Tag Archives: gift

Snowy White Dough Ornaments - Yin Mom, Yang Mom

Smooshing Some Dough

ments - Yin Mom, Yang MomIn an effort to increase that loving feeling that is just so needed in this complicated world, I’ve been spending more time lately doing crafty stuff with the kids, for two reasons:

1. Cold weekends are a huge catalyst for cabin fever, (kids bouncing off walls, making mischief). Crafts contain the mess to one room, and give the kids something to do for at least an hour.

2. Crafty time forces me away from the distractions of the computer, to spend quality time with the kids, really joke around and talk to them, give each other compliments, etc.  It’s good old fashioned family time, something that’s too easy to forget to do when you’re busy working hard to get things accomplished all the time.

So, this weekend we decided to make some of the pretty white DIY ornaments that I’ve been seeing around Pinterest lately.  These are so much freaking fun to make.  One of the main ingredients is corn starch, and I don’t know if you’ve ever made oobleck, but if you have, you know that corn starch is seriously awesome to play with.

While I mixed up the dough, I just gave Brooke a plate of it to dip her hands in, and she loved it!  It’s got such a groovy, smooth texture, and it feels cold.  She preferred to to call it corn syrup, and said it feels like metal.  OK.

Snowy White Dough Ornaments - Yin Mom, Yang Mom

Brooke wanted to wear a crazy scarf around her head. I think it gave her a certain, mushroomy quality!

I found the recipe on a great blog called The Woodside Kitchen

Snowy White Dough Ornaments
  • ½ cup cornstarch
  • 1 cup baking soda
  • ¾ cup water
  1. Stir ingredients together over medium-low heat until the dough thickens up. You'll know it's ready to remove from the heat when it's the texture of soft play-doh. Remove from heat and allow it to cool a bit before kneading it out.
  2. You can sculpt it, roll it and cut it with cookie cutters, make thumbprints, handprints footprints. Use the end of a paintbrush to poke a hole for hanging on the tree.
  3. To dry the ornaments, place them on a pizza stone or on a pan covered in parchment paper, then cook in a 175 degree oven until they feel hard. Basically you don't want to take them out until they feel hard and brittle. If there's any softness, keep them in there. For thicker ornaments, this could be up to 2 hours. Thinner ornaments harden up in about an hour.


Snowy White Dough Ornaments - Yin Mom, Yang Mom


This dough is SO fun to play with (again, cornstarch is awesome).  It’s easy to roll out, is extremely smooth, and stays VERY white.  The finished ornaments almost look a little sparkly, like snow. It’s lovely.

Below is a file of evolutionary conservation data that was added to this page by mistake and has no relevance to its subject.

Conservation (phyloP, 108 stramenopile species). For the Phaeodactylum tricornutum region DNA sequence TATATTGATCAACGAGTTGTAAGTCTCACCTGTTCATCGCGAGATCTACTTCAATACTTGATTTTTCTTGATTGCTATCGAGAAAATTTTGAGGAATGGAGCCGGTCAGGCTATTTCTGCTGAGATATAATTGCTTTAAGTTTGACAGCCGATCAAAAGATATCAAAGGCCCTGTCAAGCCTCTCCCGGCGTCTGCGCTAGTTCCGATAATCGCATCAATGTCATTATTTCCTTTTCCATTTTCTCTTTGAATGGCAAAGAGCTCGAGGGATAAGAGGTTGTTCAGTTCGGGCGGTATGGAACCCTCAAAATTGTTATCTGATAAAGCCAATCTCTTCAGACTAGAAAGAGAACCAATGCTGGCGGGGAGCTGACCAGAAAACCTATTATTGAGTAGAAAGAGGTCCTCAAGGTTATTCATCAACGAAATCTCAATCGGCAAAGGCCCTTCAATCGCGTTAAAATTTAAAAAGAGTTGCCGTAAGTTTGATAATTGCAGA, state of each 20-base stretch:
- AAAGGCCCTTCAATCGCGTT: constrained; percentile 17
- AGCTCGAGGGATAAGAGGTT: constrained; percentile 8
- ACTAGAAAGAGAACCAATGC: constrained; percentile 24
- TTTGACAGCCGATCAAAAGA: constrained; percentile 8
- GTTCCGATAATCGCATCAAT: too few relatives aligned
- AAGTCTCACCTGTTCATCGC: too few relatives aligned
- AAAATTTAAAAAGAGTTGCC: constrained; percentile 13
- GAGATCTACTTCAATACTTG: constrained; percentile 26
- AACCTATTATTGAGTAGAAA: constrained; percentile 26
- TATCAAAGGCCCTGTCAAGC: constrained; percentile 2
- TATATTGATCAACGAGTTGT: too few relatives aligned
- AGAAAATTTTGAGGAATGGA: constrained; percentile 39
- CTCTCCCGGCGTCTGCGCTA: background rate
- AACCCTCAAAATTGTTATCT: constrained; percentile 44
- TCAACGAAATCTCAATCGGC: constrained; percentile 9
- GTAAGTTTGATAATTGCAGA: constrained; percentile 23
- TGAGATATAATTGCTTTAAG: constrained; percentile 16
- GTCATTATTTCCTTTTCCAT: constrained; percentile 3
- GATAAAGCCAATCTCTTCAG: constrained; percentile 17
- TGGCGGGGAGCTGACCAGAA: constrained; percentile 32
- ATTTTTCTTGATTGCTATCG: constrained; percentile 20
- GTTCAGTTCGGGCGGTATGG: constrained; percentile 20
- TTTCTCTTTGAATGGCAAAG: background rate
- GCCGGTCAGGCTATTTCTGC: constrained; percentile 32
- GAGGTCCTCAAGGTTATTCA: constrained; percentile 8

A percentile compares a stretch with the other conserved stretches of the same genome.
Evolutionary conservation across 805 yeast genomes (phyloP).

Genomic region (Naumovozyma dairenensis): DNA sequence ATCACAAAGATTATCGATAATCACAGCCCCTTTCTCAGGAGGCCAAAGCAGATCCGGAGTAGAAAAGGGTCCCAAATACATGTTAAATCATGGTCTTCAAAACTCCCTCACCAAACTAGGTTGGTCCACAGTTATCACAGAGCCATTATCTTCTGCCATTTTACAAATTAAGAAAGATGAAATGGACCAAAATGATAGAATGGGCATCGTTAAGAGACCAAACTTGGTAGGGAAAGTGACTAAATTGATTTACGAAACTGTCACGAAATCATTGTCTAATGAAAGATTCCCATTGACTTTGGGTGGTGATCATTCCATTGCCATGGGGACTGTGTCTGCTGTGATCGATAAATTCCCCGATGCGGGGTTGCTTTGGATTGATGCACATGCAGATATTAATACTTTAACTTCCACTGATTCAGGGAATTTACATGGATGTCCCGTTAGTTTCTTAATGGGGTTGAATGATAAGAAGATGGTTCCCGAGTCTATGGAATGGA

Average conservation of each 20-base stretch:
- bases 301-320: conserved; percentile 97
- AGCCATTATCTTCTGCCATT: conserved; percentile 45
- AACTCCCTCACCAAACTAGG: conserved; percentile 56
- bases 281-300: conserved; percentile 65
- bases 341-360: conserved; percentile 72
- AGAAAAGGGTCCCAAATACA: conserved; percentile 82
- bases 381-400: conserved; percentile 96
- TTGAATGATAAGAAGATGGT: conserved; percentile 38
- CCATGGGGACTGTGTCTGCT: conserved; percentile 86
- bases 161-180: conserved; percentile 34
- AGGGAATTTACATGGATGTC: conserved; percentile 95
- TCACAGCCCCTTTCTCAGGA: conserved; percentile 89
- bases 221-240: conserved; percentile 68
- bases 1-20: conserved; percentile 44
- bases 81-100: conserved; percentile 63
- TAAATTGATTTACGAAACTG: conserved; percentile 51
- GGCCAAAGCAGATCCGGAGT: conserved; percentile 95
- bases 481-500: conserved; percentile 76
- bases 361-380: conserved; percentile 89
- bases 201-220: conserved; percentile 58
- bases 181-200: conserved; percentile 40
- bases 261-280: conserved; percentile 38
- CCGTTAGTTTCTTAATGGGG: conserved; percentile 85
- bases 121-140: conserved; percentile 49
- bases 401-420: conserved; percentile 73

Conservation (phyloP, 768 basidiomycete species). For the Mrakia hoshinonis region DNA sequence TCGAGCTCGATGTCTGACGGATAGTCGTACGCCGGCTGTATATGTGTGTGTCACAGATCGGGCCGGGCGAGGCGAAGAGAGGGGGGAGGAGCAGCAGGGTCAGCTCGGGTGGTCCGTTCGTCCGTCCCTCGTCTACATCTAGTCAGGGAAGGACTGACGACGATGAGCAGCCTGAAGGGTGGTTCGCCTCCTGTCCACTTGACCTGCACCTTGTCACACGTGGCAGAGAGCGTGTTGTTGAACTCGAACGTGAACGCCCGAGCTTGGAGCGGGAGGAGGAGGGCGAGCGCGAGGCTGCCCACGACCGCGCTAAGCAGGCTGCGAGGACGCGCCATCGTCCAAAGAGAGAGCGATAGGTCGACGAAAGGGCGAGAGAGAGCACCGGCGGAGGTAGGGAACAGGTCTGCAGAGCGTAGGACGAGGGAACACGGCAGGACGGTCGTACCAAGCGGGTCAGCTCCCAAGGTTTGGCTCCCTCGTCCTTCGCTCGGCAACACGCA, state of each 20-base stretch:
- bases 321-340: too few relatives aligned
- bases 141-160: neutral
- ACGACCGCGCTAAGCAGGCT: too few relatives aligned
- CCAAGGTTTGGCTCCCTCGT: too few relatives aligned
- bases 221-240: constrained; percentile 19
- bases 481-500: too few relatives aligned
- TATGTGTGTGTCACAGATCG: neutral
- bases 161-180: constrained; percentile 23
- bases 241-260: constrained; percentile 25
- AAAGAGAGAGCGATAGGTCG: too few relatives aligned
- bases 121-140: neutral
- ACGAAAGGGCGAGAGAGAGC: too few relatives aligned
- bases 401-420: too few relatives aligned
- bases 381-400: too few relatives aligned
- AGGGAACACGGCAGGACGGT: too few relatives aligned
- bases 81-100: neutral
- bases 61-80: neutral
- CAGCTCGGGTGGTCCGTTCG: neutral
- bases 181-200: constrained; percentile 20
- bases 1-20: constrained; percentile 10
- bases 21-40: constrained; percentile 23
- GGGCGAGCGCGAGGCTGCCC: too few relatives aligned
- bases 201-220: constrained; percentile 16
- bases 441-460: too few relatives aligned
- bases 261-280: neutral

We made the cute little mitten ornaments we saw on My Buddies and I, and we also did some fun stuff with cookie cutters.  Brooke had a cool idea to layer 3 thin stars together, and it created a cool effect.

Snowy White Dough Ornaments - Yin Mom, Yang Mom

I used the last remnants of the dough to make some simple little thumprint ornaments, because I need some smaller, filler ornaments to sprinkle throughout the tree.

Snowy White Dough Ornaments - Yin Mom, Yang Mom

This was such an amazingly fun project for us, and I’m pretty excited to make more of these really soon.  This could just be a year-round kind of project for us.

Snowy White Dough Ornaments - Yin Mom, Yang Mom

The finished product!

Darn Doll, Making Me Look Bad.

Despite my effort to stop, I can’t help but keep thinking about the starving children in the world.

My little girl asked for a Lalaloopsy doll for Christmas. She also asked for about 100 other things, so it was a little difficult to weed through it all and get her the things that she’d really love the most.  We don’t go overly crazy at Christmastime, I try to keep it at around 5 or six presents each, which for some may be a lot, but compared to my Christmas’s growing up, is relatively small.  I figure they’re so young, they get overwhelmed with too many things, and then it’s money and clutter for us.

So, I opted not to buy Lalaloopsy this year, because I only heard her mention it once or twice, but other things she was a little more obsessive about. Christmas came and went, and the kids were thrilled with their gifts.  Until, I heard her sweet little voice coming from the potty after a morning spend opening and delighting in all the presents, in the saddest, most melancholy tone: “I guess Santa Clause didn’t bring me a Lalaloopsy doll….”.  Sigh, whoa is me, I am the saddest little pitiful girl.  Poo.

I was a little crushed.  The sadness in this poor child’s voice, how could I underestimate her desire for this doll?  What is wrong with me?

We helped her kind of get over it, joking that maybe Santa left it on the roof, and if not I’d have to give him a call and find out what happened.  It hasn’t really come up again since, so she’s OK, but it keeps lingering in my mind.  And the question keeps popping up, “should I just go get the darn thing for her?”.

This doll is actually really cool.  I’m kind of driven to buy her one now, because I actually kind of want one.  I’m slightly conflicted though.  We spent a decent amount of time and money to give our kids a nice Christmas.  What kind of message does it send a kid if they receive so many toys (from us, grandparents, aunts and uncles, friends, etc) over a 4 day period, and when they’re slightly disappointed they didn’t get one. more. thing., I just run out and buy it for her.  I don’t want her to take gifts for granted.  So, I feel like there should be reason to buy the Lalaloopsy other than just pure whim.

Or, am I just being uptight, the child is four, she’s delightful, and who cares?

No really, I’m asking, am I being uptight?